The term “double-hit” (DH) lymphoma, recently reviewed at the 2014 American Society of Hematology meeting education sessions, has been used variably in the literature and typically refers to cases with MYC translocation in combination of either BCL2 or BCL6 translocations.111 However, some studies have included CCND1 translocations or advocate inclusion of cases with numerical abnormalities in MYC or BCL2.87,112,113 Cases with CCND1 and MYC translocation are best considered as forms of mantle cell lymphoma (blastoid variants) and there is not consensus whether numerical abnormalities in MYC and BCL2 should be included. More data is needed to accept such cases in formal classification systems. DH lymphomas are thus not a specific entity in the WHO 2008. They represent approximately 2%-14% of DLBCL and 32%-78% of BCLu.111,113-116 Variation can be explained by different patient populations studied as well as differences in methods used to identify cases. The histopathology of DH or triple-hit (TH; rare cases with concurrent MYC, BCL2, and BCL6 rearrangements) lymphomas cases is variable. In select series where inclusion was largely based on molecular features, DLBCL nos and BCLu histology is reported in 32%-72% (median 62%) and 2%-62% (median 28%), respectively, with a small proportion (<15%) being follicular lymphoma or transformed from low grade lymphoma.86,88,112,113,117,118 Coming at the issue from the starting point of the histopathology, 2%-12% of DLBL are DH, whereas 32%-78% of BCLu are DH.111 Morphology may matter with some studies suggesting DLBCL, nos morphology has a better overall survival compared with non-DLBCL or BCLu morphology.86,88 The immunophenotype of DH lymphomas is heavily weighted to a germinal center B-cell phenotype with approximately 80%-90% of cases expressing CD10 and BCL6 with MUM1/IRF4 expressed in <20% of cases.86-88,119-122 In MYC/BCL6 DH cases, CD10 is less likely to be expressed compared with MYC/BCL2 DH cases.119 DH and the rare TH lymphomas generally have an aggressive clinical course with many studies showing mean or median survivals on the order of 1 year or less.86,88,114,117,118,123 Thus alternate treatments are needed.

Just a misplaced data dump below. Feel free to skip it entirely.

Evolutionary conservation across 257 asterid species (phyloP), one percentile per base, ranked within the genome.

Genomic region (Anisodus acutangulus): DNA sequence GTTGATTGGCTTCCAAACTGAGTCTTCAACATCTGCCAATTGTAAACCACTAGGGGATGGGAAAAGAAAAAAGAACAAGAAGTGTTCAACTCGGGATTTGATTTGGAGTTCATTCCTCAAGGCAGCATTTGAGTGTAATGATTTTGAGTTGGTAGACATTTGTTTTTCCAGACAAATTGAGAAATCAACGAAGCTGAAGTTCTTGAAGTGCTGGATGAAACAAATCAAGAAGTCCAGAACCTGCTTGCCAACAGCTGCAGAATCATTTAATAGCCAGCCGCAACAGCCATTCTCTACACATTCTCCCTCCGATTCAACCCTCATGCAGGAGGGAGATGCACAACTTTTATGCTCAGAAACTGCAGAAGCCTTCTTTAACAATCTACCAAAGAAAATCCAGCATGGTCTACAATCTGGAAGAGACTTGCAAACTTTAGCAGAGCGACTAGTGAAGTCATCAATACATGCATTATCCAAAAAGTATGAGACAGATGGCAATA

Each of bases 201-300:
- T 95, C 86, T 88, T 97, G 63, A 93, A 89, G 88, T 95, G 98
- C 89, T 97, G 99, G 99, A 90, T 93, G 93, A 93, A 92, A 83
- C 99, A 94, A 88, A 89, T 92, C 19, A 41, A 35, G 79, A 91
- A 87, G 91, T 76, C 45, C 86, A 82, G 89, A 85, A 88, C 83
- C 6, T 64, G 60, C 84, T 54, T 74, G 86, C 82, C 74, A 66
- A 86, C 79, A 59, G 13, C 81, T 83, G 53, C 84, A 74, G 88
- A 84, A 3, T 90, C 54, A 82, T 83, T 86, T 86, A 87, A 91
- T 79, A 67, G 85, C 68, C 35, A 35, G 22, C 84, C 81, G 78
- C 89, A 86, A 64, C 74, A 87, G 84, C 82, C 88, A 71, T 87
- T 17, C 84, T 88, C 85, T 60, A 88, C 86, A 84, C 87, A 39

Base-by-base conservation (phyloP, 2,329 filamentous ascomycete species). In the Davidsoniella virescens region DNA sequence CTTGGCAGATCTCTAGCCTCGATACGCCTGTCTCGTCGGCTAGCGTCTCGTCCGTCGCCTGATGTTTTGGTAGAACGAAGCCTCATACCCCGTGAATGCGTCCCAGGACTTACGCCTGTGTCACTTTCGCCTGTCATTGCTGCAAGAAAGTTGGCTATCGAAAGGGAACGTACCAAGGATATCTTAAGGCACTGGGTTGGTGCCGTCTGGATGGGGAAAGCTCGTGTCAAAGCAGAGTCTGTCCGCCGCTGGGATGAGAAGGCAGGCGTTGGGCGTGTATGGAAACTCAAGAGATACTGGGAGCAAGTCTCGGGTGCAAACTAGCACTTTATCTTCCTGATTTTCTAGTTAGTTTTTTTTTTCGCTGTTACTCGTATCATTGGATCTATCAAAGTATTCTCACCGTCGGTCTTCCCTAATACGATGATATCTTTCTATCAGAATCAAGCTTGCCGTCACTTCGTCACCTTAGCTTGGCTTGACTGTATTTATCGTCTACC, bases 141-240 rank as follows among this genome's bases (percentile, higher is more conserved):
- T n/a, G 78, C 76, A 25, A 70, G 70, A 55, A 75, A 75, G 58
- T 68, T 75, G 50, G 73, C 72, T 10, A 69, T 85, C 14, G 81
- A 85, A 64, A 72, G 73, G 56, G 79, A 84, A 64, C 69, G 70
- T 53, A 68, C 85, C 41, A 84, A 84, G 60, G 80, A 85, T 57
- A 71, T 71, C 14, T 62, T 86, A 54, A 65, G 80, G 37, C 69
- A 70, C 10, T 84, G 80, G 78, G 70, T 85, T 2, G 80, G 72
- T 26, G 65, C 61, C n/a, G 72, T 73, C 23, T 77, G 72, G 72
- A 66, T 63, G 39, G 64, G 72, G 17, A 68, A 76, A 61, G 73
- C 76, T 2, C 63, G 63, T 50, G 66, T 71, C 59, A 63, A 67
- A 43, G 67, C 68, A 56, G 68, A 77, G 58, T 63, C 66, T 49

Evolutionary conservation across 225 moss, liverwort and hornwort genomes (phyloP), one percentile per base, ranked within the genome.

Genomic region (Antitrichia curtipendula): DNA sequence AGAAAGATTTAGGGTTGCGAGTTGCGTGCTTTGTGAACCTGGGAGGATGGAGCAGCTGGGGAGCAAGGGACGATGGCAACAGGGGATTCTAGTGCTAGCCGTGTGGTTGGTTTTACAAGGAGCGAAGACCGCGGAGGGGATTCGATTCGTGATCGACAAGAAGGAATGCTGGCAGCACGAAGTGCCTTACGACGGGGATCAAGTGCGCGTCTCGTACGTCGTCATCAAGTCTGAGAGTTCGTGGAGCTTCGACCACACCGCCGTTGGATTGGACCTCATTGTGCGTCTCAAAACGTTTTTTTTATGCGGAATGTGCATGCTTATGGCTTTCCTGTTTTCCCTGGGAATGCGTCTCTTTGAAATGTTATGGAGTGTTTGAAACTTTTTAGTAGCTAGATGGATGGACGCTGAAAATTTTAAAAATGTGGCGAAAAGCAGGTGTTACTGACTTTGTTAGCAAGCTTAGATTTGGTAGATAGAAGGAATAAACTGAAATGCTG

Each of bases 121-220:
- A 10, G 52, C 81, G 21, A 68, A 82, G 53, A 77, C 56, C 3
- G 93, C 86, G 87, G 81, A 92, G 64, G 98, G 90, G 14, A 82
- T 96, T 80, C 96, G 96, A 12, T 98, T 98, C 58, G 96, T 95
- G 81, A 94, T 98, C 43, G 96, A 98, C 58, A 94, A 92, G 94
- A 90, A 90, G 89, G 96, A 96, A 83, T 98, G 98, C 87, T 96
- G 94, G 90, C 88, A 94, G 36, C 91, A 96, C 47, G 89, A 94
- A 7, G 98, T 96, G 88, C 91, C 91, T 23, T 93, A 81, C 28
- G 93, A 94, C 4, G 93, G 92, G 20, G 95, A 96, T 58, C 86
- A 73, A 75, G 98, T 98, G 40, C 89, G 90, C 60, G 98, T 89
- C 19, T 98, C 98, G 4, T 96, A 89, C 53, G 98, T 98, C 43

Because routine karyotyping is seldom performed in NHLs, most cases are defined by fluorescent in situ hybridization (FISH) studies. FISH studies are most often used and depending on probes used, cases may not be recognized. In general, break-apart probes will be the most sensitive method to detect translocations; however, partner genes are not identified. Specific fusion probes are required to positively identify the fusion partners. For example, break apart probes for MYC will identify the great majority of translocated cases, but ∼10% of MYC translocated cases may be missed in break-apart only probes are used.123 However, IGH-MYC, IGK-MYC, and IGL-MYC probes must be used to determine whether the IG genes are involved in the translocation. Unfortunately, the latter 2 probe sets are not commercially available. If MYC rearrangement is present but IGH-MYC dual fusion probes are negative, break-apart IGK or IGL may be used to infer that these genes are involved; however, it is not definitive because it is possible that other genes may be involved in fusion with IGK or IGL.